Peace for all time: The enduring insights of Thomas Hobbes

Originally published on 24 September 2022.

Seventeenth-century political theorist Thomas Hobbes has a paradoxical attitude to power. On the one hand, he thinks that ‘the pursuit of power, after power’ is the root and stem of ‘Warre’, of ‘every man, against every man’, leaving the ‘life of man, solitary, poore, nasty, brutish, and short’. But he also thinks that power can be wielded by the sovereign state to keep we, the citizens or subjects of the state, in check. The threat of violence by the sovereign state prevents actual violence from erupting between subjects. That’s the idea. That’s the power of the modern state, which Hobbes called the Leviathan.

Meet Thomas Hobbes.

The subtitle to the Leviathan is not always emphasised as much as it perhaps should be: ‘Or the Matter, Forme and Power of a Commonwealth, Ecclesiasticall and Civil’. Intellectual historian Annabel Brett draws attention to the Aristotelian distinction between ‘Matter’ and ‘Forme’. The ‘Power’ of a Commonwealth comes from an integration of physical and conceptual dimensions, ‘actuality’ and ‘potentiality’, to use Aristotle’s terms. Power is, as I have suggested elsewhere, a bridge between worlds.

But what worlds does Hobbesian power bridge between? Another intellectual historian, Patricia Springboard, draws attention to Hobbes’s own distinction between the Leviathan and the Behemoth, two biblical monsters. The Leviathan is the title of Hobbes’ book on the creation of a sovereign state, an ‘artificial person’, from the abyss of anarchy, the ‘state of nature’. The Behemoth is the title of Hobbes’ book on the English Civil War. The Leviathan stands for the artificial peace of the distinctively human political creation, the sovereign state. The Behemoth stands for the natural warfare that occurs without such a state, with or without Homo sapiens about.

For post-structuralist writers like Michel Foucault, such binary distinctions between matter and form, order and chaos, peace and war are somewhat arbitrary. They eventually collapse into each other in the fluid mechanics of power, as articulated by Hobbes’ predecessor Niccolò Machiavelli, Renaissance Florentine diplomat and author of the Principe and lesser-known Discorsi. After Hobbes wrote Leviathan, the lesser-known author James Harrington mounted a defence of Machiavelli, articulating the dynamics of class conflict that animated early-modern England as much as they did Renaissance Florence and ancient Rome. Hobbes’ focus on preventing a war of all against all, or bellum omnium contra omnes, neglects this sociological dimension of modern politics, as well as the economic dimension that Harrington’s successors developed into classical political economy, and eventually the discipline of modern economics.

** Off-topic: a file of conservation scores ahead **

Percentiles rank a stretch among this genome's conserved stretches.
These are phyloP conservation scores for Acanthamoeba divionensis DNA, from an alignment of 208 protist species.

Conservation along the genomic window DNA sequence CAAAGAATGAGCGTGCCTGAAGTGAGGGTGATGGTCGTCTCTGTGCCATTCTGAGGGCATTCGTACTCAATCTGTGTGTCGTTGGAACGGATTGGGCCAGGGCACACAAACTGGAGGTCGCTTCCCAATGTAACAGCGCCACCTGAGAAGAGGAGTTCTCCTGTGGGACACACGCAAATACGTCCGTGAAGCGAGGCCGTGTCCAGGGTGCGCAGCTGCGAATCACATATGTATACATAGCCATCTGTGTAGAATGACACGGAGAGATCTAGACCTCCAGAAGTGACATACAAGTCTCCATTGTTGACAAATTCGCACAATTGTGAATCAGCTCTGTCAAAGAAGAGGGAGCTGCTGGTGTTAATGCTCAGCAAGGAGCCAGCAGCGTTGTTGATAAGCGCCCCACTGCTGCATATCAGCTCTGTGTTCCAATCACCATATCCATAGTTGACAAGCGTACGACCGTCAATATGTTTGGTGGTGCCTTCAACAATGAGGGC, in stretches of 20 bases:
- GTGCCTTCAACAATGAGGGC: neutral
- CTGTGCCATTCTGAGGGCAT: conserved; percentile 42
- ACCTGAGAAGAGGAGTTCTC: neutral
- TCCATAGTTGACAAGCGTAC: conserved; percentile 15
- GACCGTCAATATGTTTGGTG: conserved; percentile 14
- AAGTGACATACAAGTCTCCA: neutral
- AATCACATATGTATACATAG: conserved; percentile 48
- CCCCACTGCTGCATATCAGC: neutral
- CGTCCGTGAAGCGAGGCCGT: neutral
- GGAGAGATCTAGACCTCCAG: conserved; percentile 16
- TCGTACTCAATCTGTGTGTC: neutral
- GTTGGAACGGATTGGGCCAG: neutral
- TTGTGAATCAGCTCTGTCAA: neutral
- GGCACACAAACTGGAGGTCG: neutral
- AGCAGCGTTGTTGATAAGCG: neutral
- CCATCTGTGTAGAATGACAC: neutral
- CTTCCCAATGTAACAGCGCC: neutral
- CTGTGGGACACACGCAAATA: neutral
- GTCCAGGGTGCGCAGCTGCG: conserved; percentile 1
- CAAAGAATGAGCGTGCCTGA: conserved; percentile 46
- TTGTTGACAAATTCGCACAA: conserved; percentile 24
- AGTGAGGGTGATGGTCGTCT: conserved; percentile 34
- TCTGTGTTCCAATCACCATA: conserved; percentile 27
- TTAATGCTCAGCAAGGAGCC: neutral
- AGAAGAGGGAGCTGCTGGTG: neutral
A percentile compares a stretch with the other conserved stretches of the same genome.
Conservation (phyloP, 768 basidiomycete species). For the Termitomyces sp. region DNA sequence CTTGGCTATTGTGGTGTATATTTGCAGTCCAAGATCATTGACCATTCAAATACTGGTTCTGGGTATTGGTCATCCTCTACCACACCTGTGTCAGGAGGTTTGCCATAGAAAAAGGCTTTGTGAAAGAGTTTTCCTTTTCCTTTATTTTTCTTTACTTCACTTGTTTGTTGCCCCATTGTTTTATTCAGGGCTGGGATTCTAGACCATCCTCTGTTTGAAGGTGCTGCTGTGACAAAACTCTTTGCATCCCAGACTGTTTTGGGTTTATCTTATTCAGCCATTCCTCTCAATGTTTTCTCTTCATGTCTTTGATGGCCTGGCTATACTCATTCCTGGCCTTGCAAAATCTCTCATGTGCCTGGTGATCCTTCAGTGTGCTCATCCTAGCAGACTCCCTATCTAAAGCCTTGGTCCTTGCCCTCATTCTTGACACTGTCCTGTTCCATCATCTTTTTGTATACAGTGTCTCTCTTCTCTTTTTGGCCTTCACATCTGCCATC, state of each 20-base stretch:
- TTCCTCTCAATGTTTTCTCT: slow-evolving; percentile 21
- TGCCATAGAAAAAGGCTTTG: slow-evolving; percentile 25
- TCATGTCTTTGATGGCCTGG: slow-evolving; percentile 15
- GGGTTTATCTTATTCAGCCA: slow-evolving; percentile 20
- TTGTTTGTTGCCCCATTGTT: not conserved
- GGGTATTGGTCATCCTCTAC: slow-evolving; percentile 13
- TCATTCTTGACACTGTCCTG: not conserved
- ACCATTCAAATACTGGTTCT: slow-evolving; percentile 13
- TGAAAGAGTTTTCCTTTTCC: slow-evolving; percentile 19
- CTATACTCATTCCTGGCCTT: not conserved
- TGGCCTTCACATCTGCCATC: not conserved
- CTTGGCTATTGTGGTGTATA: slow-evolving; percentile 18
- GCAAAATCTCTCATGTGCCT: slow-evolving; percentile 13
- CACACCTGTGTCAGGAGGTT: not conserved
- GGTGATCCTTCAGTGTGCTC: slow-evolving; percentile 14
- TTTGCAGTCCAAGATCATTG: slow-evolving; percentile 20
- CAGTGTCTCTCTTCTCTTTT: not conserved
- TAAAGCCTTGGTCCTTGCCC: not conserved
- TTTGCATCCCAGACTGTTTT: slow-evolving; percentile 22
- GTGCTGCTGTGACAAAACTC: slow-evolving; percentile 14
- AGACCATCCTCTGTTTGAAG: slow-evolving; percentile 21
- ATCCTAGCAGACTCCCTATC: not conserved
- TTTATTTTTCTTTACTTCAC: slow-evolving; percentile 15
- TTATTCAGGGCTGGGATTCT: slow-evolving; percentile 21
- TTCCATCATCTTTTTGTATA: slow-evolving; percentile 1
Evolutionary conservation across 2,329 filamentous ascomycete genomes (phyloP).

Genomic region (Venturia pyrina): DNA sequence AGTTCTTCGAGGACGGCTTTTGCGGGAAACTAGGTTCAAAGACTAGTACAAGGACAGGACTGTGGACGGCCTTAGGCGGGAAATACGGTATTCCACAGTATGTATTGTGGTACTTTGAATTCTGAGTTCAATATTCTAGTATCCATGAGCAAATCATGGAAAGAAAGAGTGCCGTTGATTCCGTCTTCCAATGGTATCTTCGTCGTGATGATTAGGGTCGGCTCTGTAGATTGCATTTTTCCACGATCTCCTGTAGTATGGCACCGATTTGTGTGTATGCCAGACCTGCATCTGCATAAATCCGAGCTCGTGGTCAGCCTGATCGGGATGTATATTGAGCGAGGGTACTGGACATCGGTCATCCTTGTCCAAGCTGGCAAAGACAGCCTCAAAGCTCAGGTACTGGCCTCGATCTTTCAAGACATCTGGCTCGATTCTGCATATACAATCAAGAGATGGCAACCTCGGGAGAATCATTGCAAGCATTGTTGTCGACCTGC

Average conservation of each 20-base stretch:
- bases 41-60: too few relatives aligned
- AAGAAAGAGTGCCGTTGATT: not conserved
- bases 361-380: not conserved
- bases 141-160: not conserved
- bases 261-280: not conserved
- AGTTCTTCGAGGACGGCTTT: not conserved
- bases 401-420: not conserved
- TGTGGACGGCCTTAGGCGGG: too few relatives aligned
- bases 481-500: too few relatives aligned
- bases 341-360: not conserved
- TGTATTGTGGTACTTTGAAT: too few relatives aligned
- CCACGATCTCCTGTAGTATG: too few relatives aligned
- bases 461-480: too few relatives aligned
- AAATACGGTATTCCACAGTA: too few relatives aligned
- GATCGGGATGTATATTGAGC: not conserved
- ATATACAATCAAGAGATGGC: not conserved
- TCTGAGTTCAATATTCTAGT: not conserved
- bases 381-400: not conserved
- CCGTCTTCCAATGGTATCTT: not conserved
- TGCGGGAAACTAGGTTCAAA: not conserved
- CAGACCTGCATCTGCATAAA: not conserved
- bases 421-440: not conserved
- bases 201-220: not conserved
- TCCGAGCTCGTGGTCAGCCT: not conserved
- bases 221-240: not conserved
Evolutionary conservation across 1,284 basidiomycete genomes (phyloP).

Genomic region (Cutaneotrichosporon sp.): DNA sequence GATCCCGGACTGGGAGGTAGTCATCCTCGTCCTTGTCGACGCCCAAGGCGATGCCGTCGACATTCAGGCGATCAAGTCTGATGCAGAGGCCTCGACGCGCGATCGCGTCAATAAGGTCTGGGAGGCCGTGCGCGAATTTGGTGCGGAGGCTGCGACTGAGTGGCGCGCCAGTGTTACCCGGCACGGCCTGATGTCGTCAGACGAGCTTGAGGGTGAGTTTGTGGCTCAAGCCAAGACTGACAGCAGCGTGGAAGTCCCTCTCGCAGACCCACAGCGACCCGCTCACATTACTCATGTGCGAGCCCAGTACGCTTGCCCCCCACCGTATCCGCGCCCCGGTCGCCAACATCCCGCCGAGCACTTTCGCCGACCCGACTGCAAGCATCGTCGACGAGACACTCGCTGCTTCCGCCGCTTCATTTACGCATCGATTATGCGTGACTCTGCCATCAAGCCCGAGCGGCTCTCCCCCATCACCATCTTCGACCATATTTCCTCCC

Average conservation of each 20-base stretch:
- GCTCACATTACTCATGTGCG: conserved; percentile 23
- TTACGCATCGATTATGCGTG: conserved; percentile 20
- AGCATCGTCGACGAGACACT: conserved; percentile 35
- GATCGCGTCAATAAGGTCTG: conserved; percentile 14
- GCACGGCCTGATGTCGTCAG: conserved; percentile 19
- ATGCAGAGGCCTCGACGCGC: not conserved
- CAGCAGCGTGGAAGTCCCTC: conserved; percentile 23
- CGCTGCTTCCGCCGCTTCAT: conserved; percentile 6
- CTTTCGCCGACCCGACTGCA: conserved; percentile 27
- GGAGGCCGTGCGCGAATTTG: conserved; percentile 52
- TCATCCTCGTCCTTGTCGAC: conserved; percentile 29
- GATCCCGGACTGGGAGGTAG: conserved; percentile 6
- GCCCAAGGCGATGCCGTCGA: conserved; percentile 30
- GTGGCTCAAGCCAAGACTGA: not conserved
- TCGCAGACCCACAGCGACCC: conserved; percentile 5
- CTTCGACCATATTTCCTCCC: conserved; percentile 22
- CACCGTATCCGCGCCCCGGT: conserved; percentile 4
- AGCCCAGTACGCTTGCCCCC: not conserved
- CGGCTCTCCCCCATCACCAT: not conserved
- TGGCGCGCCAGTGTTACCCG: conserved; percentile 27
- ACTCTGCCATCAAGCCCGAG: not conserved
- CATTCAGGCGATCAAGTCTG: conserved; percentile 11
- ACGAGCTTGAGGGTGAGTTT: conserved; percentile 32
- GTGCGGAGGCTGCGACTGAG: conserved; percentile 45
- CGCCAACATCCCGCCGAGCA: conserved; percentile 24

But Hobbes’ vision is at once keen and broad-brushed, universal and specific. It is a ‘vision of politics’ — to coin a phrase from intellectual historian Quentin Skinner, who placed Hobbes at the centre of the ‘Cambridge School’ of intellectual history just as J. G. A. Pocock drew attention to Harrington in The Machiavellian Moment — that has an enduring lesson for us today. Hobbes thought that the term LIBERTAS had been overstretched, and come to mean more than the more basic meaning of freedom from chains, or physical enslavement or bondage of one person to another. Of course, this basic meaning is elastic: what is slavery, and what is freedom? Hobbes argued that liberty applies more to states than their subjects, but it is easy to jump the mythic chasm between the collective personality of the state and the individual egos we all so jealously guard (an argument animated by the eighteenth-century idea of ‘Jealousie of Trade‘, as articulated by David Hume and more recently by intellectual historian István Hont).

More fundamentally, Hobbes is concerned about the recklessness that leads to figures such as the Season 8 depiction (in HBO’s Game of Thrones) of Daenerys Targaryen, who burns a city down in the name of fighting ‘tyranny’. For Hobbes, terms like freedom are so elastic that we forget the foundation of all ‘commodious living’ and the ‘felicities’ of life: peace, pure and simple. To be secured from physical violence is the most fundamental of liberties.

This does not reflect a paranoia on Hobbes’ part. He condemns the tendency in the ‘Universities’ towards an ideological war over the meaning of words. Speech is fundamentally ambiguous, and frequently misunderstood. Hobbes does not want the state to go on the offensive, penalising subjects for heretic thoughts or words. He wants to simplify religion and deliver us from the fear of eternal punishment after death, just as he wants to simplify politics and deliver us from the fear of a deranged tyrant or populist ‘people’s champion’.

Hobbes wants peace. For all time. And he has a plausible vision of how to do that – whether a country’s constitution be a democracy, a monarchy, an aristocracy, or (though he is more sceptical of this idea as a truly unique constitutional type) a republic. The precise details of Hobbes’ vision were made elastic and developed into the myriad constitutional forms in the world today. But basically, Hobbes is a cautious philosopher, writing his magnum opus at a mature stage of his life, eager to prevent the world from becoming a worse place. The ambition of his vision stems from this fundamental caution about our ability as humans beings to fulfil our dreams. It is a dream which is modest and elegant, controversial and elemental in its logical structure. It is a dream of peace, for all time — even, perhaps, our own.

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